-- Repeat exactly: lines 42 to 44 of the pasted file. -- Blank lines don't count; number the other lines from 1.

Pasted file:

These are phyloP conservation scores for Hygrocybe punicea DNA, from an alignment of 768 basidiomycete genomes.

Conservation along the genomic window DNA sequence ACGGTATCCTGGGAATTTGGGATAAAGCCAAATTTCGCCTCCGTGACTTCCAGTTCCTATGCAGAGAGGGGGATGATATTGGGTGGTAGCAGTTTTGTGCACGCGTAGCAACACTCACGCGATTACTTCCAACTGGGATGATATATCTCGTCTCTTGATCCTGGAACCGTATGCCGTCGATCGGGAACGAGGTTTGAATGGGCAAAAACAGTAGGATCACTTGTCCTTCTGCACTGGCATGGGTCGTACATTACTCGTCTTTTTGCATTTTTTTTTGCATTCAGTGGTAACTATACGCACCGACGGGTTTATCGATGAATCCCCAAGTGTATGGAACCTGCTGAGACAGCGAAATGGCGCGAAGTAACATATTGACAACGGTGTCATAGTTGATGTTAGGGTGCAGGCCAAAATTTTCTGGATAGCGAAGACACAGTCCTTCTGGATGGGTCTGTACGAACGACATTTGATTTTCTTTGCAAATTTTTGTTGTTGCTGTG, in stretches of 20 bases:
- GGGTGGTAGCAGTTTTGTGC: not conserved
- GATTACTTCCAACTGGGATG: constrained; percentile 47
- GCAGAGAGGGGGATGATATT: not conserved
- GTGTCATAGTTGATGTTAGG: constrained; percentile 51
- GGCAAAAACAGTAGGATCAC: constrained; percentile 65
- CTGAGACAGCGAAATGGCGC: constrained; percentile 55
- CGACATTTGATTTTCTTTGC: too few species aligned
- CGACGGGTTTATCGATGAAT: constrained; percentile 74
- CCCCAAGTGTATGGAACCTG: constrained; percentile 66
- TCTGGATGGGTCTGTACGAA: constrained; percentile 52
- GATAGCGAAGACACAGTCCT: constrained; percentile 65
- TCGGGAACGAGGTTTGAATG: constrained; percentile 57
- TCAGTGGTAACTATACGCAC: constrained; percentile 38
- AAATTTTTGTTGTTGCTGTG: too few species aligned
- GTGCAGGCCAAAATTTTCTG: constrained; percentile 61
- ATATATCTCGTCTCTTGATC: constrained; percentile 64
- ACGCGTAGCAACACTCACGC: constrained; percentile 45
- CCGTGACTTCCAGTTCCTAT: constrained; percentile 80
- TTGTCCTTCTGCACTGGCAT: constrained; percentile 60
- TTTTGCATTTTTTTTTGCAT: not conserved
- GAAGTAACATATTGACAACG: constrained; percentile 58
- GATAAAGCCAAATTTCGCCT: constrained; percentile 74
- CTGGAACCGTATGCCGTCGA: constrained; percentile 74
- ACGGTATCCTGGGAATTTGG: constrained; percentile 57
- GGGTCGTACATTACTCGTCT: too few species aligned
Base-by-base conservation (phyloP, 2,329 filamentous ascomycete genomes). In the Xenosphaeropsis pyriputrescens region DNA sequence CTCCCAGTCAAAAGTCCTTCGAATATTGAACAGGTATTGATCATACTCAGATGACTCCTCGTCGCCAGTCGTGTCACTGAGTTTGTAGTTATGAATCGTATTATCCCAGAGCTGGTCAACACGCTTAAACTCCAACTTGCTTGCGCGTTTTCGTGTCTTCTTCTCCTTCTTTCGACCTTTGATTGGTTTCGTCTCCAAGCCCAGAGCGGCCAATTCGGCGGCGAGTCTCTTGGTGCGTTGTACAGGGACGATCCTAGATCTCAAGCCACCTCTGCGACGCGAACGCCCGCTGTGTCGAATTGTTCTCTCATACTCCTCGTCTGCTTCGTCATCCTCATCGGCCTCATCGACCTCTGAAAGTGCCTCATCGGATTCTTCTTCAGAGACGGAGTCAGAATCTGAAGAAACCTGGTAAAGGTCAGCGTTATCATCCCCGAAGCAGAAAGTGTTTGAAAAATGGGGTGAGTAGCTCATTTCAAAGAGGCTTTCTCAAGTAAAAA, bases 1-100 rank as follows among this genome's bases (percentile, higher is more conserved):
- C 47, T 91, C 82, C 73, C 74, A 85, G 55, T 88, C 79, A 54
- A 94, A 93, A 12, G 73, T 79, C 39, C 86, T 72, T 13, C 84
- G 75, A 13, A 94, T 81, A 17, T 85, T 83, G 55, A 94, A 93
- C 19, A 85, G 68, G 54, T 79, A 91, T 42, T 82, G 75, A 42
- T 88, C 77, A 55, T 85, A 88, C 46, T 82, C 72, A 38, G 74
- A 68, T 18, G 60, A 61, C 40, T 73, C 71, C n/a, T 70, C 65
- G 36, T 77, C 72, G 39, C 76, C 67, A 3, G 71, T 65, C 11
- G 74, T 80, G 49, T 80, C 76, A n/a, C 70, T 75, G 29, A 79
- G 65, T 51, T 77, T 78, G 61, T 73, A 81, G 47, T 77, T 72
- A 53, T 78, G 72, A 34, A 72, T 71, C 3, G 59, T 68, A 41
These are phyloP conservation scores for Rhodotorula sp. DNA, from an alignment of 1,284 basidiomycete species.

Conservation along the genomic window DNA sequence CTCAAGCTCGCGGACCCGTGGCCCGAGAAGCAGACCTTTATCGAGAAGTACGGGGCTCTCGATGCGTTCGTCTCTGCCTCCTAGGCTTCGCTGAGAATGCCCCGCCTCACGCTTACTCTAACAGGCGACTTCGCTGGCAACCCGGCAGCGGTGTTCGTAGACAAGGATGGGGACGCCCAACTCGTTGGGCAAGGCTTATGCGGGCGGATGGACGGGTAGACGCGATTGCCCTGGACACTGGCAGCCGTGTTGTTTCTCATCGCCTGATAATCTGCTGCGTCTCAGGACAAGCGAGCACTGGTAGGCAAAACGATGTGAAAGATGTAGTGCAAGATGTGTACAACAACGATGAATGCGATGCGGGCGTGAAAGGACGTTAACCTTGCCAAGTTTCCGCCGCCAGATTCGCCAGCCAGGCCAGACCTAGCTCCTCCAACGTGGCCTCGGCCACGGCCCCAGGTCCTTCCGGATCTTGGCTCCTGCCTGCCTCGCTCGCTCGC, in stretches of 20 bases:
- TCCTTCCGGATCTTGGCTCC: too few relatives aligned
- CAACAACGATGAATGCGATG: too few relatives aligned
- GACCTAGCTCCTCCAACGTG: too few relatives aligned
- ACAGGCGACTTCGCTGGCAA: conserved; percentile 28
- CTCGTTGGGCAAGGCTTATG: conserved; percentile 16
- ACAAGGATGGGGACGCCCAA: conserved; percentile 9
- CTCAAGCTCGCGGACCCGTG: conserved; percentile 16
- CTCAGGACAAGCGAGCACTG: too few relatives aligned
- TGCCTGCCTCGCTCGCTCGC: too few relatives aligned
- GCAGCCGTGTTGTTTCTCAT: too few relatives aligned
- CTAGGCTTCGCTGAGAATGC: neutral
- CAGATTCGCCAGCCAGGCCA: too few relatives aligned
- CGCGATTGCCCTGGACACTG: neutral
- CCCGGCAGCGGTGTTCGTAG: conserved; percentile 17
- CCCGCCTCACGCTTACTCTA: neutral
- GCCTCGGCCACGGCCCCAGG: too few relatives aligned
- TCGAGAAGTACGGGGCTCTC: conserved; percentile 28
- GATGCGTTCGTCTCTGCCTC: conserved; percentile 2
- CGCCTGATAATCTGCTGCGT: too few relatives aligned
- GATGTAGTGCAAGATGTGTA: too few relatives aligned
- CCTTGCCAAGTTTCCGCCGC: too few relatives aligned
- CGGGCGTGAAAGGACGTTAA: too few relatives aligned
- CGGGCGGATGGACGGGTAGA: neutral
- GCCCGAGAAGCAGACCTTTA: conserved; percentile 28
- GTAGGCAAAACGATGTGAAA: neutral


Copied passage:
- CAACAACGATGAATGCGATG: too few relatives aligned
- GACCTAGCTCCTCCAACGTG: too few relatives aligned
- ACAGGCGACTTCGCTGGCAA: conserved; percentile 28